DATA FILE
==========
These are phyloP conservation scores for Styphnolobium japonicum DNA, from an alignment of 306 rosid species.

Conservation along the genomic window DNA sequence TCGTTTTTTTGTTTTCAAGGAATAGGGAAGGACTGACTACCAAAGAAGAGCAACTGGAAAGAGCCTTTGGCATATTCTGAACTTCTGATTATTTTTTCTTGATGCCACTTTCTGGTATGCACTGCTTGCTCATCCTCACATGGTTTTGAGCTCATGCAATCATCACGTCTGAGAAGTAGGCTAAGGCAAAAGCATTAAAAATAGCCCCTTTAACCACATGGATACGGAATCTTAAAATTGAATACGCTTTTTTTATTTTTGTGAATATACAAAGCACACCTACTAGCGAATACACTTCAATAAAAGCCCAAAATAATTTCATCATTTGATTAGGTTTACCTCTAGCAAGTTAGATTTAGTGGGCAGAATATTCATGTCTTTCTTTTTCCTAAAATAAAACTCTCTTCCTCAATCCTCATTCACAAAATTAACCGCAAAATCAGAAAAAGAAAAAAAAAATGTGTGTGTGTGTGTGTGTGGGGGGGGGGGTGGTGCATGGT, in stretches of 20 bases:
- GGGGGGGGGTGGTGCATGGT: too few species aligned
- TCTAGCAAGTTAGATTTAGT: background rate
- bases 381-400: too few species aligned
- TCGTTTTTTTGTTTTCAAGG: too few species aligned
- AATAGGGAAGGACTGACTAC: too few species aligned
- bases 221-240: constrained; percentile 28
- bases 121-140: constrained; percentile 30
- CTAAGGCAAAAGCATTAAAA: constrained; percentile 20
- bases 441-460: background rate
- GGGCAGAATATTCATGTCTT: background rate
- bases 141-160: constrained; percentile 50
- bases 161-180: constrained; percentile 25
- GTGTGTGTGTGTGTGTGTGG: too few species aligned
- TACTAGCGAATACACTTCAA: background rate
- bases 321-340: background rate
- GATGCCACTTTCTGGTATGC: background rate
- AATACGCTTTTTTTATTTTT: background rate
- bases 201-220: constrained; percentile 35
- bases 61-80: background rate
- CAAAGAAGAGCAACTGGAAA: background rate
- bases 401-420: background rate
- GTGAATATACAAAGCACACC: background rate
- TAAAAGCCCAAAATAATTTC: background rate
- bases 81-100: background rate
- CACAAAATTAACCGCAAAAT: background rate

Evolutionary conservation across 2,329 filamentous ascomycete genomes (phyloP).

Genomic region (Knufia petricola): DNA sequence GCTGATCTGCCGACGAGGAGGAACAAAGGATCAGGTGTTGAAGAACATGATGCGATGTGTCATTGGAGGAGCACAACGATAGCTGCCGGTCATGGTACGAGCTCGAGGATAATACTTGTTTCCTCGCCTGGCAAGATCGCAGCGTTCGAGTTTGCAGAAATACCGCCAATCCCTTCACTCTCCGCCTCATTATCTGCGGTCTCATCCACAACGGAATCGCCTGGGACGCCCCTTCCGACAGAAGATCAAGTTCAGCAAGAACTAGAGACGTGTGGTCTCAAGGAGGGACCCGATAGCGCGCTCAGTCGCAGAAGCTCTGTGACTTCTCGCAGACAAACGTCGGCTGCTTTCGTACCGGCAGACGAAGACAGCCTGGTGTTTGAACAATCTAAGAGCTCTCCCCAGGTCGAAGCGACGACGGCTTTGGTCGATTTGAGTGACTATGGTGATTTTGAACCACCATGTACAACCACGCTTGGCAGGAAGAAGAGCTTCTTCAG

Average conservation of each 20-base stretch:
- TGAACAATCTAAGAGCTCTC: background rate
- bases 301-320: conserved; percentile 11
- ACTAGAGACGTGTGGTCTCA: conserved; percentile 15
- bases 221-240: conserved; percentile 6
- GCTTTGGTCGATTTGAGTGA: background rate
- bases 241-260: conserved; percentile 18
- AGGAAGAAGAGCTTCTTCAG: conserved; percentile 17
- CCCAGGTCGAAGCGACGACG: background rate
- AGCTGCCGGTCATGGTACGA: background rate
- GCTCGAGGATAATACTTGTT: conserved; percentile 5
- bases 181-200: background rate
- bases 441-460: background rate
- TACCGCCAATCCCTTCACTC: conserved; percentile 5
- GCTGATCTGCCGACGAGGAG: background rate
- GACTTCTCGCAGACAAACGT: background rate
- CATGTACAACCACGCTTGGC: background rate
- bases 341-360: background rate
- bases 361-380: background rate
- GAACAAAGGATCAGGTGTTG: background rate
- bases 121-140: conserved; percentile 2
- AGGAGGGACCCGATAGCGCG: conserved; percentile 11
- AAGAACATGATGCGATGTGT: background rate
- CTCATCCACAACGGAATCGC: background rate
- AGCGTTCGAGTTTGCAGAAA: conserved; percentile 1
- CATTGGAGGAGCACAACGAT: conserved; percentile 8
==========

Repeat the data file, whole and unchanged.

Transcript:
These are phyloP conservation scores for Styphnolobium japonicum DNA, from an alignment of 306 rosid species.

Conservation along the genomic window DNA sequence TCGTTTTTTTGTTTTCAAGGAATAGGGAAGGACTGACTACCAAAGAAGAGCAACTGGAAAGAGCCTTTGGCATATTCTGAACTTCTGATTATTTTTTCTTGATGCCACTTTCTGGTATGCACTGCTTGCTCATCCTCACATGGTTTTGAGCTCATGCAATCATCACGTCTGAGAAGTAGGCTAAGGCAAAAGCATTAAAAATAGCCCCTTTAACCACATGGATACGGAATCTTAAAATTGAATACGCTTTTTTTATTTTTGTGAATATACAAAGCACACCTACTAGCGAATACACTTCAATAAAAGCCCAAAATAATTTCATCATTTGATTAGGTTTACCTCTAGCAAGTTAGATTTAGTGGGCAGAATATTCATGTCTTTCTTTTTCCTAAAATAAAACTCTCTTCCTCAATCCTCATTCACAAAATTAACCGCAAAATCAGAAAAAGAAAAAAAAAATGTGTGTGTGTGTGTGTGTGGGGGGGGGGGTGGTGCATGGT, in stretches of 20 bases:
- GGGGGGGGGTGGTGCATGGT: too few species aligned
- TCTAGCAAGTTAGATTTAGT: background rate
- bases 381-400: too few species aligned
- TCGTTTTTTTGTTTTCAAGG: too few species aligned
- AATAGGGAAGGACTGACTAC: too few species aligned
- bases 221-240: constrained; percentile 28
- bases 121-140: constrained; percentile 30
- CTAAGGCAAAAGCATTAAAA: constrained; percentile 20
- bases 441-460: background rate
- GGGCAGAATATTCATGTCTT: background rate
- bases 141-160: constrained; percentile 50
- bases 161-180: constrained; percentile 25
- GTGTGTGTGTGTGTGTGTGG: too few species aligned
- TACTAGCGAATACACTTCAA: background rate
- bases 321-340: background rate
- GATGCCACTTTCTGGTATGC: background rate
- AATACGCTTTTTTTATTTTT: background rate
- bases 201-220: constrained; percentile 35
- bases 61-80: background rate
- CAAAGAAGAGCAACTGGAAA: background rate
- bases 401-420: background rate
- GTGAATATACAAAGCACACC: background rate
- TAAAAGCCCAAAATAATTTC: background rate
- bases 81-100: background rate
- CACAAAATTAACCGCAAAAT: background rate

Evolutionary conservation across 2,329 filamentous ascomycete genomes (phyloP).

Genomic region (Knufia petricola): DNA sequence GCTGATCTGCCGACGAGGAGGAACAAAGGATCAGGTGTTGAAGAACATGATGCGATGTGTCATTGGAGGAGCACAACGATAGCTGCCGGTCATGGTACGAGCTCGAGGATAATACTTGTTTCCTCGCCTGGCAAGATCGCAGCGTTCGAGTTTGCAGAAATACCGCCAATCCCTTCACTCTCCGCCTCATTATCTGCGGTCTCATCCACAACGGAATCGCCTGGGACGCCCCTTCCGACAGAAGATCAAGTTCAGCAAGAACTAGAGACGTGTGGTCTCAAGGAGGGACCCGATAGCGCGCTCAGTCGCAGAAGCTCTGTGACTTCTCGCAGACAAACGTCGGCTGCTTTCGTACCGGCAGACGAAGACAGCCTGGTGTTTGAACAATCTAAGAGCTCTCCCCAGGTCGAAGCGACGACGGCTTTGGTCGATTTGAGTGACTATGGTGATTTTGAACCACCATGTACAACCACGCTTGGCAGGAAGAAGAGCTTCTTCAG

Average conservation of each 20-base stretch:
- TGAACAATCTAAGAGCTCTC: background rate
- bases 301-320: conserved; percentile 11
- ACTAGAGACGTGTGGTCTCA: conserved; percentile 15
- bases 221-240: conserved; percentile 6
- GCTTTGGTCGATTTGAGTGA: background rate
- bases 241-260: conserved; percentile 18
- AGGAAGAAGAGCTTCTTCAG: conserved; percentile 17
- CCCAGGTCGAAGCGACGACG: background rate
- AGCTGCCGGTCATGGTACGA: background rate
- GCTCGAGGATAATACTTGTT: conserved; percentile 5
- bases 181-200: background rate
- bases 441-460: background rate
- TACCGCCAATCCCTTCACTC: conserved; percentile 5
- GCTGATCTGCCGACGAGGAG: background rate
- GACTTCTCGCAGACAAACGT: background rate
- CATGTACAACCACGCTTGGC: background rate
- bases 341-360: background rate
- bases 361-380: background rate
- GAACAAAGGATCAGGTGTTG: background rate
- bases 121-140: conserved; percentile 2
- AGGAGGGACCCGATAGCGCG: conserved; percentile 11
- AAGAACATGATGCGATGTGT: background rate
- CTCATCCACAACGGAATCGC: background rate
- AGCGTTCGAGTTTGCAGAAA: conserved; percentile 1
- CATTGGAGGAGCACAACGAT: conserved; percentile 8